7 Elizabeth Mrema

Nature-related risks are the next frontier for achieving genuinely sustainable finance and business practices, and soon the regulation will follow, argues the co-chair of the Taskforce on Nature-related Financial Disclosures and executive secretary of the Convention on Biological Diversity.

Business leaders are increasingly aware of the commercial risks associated with the continued loss of nature, including disruption to supply chains, particularly in highly exposed sectors such as agriculture, and food and drink production. Biodiversity — and other facets of nature, such as freshwater and the ocean — are now becoming the new frontier for sustainable finance and business.

This increased attention is both warranted and welcome. However, there is a risk that companies and financial institutions could feel they are ahead of the curve if they start to consider these issues now. Instead, nature-related commercial risks are already here.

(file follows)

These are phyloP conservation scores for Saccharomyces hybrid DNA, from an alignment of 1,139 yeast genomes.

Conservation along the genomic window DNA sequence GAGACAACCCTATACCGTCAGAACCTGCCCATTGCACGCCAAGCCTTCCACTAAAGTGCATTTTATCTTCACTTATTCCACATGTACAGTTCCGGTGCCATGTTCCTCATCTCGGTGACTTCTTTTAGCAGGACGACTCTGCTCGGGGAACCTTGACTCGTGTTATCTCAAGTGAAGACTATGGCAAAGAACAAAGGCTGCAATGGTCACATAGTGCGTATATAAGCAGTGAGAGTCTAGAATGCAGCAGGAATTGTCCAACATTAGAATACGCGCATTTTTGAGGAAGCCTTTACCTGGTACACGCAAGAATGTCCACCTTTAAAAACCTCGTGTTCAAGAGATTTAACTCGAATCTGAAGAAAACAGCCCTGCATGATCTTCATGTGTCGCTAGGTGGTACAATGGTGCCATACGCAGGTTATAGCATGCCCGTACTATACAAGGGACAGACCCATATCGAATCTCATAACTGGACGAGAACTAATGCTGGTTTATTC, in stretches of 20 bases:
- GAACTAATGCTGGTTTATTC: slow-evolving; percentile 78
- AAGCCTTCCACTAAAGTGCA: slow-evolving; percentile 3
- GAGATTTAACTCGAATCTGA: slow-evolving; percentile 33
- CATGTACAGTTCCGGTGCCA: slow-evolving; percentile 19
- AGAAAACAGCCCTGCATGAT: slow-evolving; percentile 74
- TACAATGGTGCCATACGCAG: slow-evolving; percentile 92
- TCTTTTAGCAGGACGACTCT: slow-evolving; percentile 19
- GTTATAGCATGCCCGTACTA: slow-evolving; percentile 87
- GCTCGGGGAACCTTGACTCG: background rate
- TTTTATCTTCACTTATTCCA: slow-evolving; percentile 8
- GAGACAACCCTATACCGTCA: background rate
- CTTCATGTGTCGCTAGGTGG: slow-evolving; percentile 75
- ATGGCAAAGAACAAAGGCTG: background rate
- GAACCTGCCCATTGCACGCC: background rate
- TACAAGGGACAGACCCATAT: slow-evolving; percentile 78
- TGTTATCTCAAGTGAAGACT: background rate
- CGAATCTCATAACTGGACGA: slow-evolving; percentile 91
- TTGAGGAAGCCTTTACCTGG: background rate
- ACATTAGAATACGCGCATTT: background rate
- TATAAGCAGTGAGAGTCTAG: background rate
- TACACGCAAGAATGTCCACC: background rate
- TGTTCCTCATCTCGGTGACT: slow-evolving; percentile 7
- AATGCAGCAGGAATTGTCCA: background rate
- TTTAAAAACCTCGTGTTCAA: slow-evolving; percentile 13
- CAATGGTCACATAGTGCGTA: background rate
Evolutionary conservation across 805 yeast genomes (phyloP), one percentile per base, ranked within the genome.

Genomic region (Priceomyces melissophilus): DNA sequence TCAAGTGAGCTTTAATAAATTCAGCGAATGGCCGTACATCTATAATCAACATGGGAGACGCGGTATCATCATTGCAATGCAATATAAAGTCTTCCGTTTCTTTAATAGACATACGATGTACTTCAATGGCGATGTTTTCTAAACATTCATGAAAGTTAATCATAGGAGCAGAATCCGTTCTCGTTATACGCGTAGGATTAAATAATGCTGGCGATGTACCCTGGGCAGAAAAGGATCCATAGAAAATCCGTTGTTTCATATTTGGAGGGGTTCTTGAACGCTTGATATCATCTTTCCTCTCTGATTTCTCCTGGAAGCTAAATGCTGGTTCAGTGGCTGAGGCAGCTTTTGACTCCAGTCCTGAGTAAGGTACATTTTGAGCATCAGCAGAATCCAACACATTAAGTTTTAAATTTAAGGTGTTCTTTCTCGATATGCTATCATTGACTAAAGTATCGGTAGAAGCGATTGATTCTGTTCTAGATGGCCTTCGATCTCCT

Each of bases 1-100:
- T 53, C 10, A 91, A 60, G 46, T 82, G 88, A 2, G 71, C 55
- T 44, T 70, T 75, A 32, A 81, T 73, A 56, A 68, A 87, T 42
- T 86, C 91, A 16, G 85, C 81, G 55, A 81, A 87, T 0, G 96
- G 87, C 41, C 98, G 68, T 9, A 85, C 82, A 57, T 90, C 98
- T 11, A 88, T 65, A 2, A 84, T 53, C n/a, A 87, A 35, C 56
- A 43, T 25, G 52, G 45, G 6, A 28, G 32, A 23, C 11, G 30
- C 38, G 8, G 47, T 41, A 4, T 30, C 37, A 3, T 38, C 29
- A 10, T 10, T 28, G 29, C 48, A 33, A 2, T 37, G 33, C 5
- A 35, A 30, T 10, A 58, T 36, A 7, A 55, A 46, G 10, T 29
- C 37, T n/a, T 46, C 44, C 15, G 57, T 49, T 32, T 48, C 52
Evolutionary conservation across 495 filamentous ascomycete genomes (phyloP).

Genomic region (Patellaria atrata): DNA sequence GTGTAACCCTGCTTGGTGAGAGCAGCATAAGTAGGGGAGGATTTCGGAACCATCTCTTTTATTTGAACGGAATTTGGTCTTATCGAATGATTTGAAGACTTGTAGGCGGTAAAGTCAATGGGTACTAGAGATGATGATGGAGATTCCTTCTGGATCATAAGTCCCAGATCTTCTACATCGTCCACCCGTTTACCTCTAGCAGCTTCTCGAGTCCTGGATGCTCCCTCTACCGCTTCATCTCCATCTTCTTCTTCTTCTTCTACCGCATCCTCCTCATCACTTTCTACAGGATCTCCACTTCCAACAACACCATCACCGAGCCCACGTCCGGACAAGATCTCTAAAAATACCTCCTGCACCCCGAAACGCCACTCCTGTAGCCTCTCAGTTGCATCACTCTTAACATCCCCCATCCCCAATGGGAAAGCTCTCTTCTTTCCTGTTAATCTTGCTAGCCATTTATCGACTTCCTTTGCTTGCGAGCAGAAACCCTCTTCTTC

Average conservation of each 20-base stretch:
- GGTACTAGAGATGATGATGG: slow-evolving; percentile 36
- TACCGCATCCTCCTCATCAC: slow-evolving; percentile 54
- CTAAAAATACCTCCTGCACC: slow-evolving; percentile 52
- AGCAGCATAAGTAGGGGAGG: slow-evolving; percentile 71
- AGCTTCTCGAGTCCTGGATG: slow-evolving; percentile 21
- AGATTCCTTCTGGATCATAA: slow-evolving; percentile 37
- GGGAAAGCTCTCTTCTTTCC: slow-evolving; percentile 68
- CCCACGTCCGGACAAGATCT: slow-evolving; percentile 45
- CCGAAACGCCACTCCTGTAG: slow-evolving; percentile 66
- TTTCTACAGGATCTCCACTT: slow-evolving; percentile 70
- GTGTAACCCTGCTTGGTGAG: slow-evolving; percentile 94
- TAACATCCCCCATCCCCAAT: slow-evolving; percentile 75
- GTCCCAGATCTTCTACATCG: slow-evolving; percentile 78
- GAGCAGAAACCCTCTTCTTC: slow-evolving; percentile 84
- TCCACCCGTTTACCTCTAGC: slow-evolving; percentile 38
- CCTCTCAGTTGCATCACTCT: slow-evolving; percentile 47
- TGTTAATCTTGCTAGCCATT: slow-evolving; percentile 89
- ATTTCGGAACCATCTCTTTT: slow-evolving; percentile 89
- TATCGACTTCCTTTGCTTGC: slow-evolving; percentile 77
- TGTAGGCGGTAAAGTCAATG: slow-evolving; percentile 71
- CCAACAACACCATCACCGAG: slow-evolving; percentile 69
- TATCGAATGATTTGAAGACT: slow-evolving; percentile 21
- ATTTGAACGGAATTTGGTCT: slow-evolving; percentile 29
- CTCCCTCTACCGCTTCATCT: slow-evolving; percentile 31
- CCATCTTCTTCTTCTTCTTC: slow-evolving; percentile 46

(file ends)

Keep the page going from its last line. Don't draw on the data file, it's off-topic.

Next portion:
More than 50% of the global economy depends directly on nature and the ecosystems it provides. Yet, incomprehensibly large areas of rainforests are already gone and extreme droughts limit freshwater availability in many parts of the world.

Solving the climate crisis will depend on nature too. The world’s race towards net-zero emissions will only succeed if we race equally fast towards nature-positivity. By 2030, nature-based solutions could contribute more than a third of the cost-effective cuts in greenhouse gas emissions. If we fail to halt and reverse nature loss, global climate risks will escalate dramatically.

On top of these direct physical risks, governments are now recognising the urgency of the issue, and the role that business and finance play in nature’s destruction — and therefore the role they must play in its protection and restoration. Consequently, business should expect more nature-related regulations soon and must prepare accordingly.

Stepping stone 

In December of this year, nature will take centre stage on government agendas, as the world’s governments meet for the final negotiations of the Convention on Biological Diversity’s post-2020 global biodiversity framework (GBF). As executive secretary of the Convention on Biological Diversity, I have been working closely with state leaders and policy-makers towards an ambitious GBF for several years now.

Last year, in June 2021, we published a first draft of the framework. Governments then met in October 2021 for the first phase of negotiations, which resulted in the Kunming Declaration, under which 99 ministers, nine heads of state and the heads of delegations committed to negotiate, adopt and implement an effective GBF this year.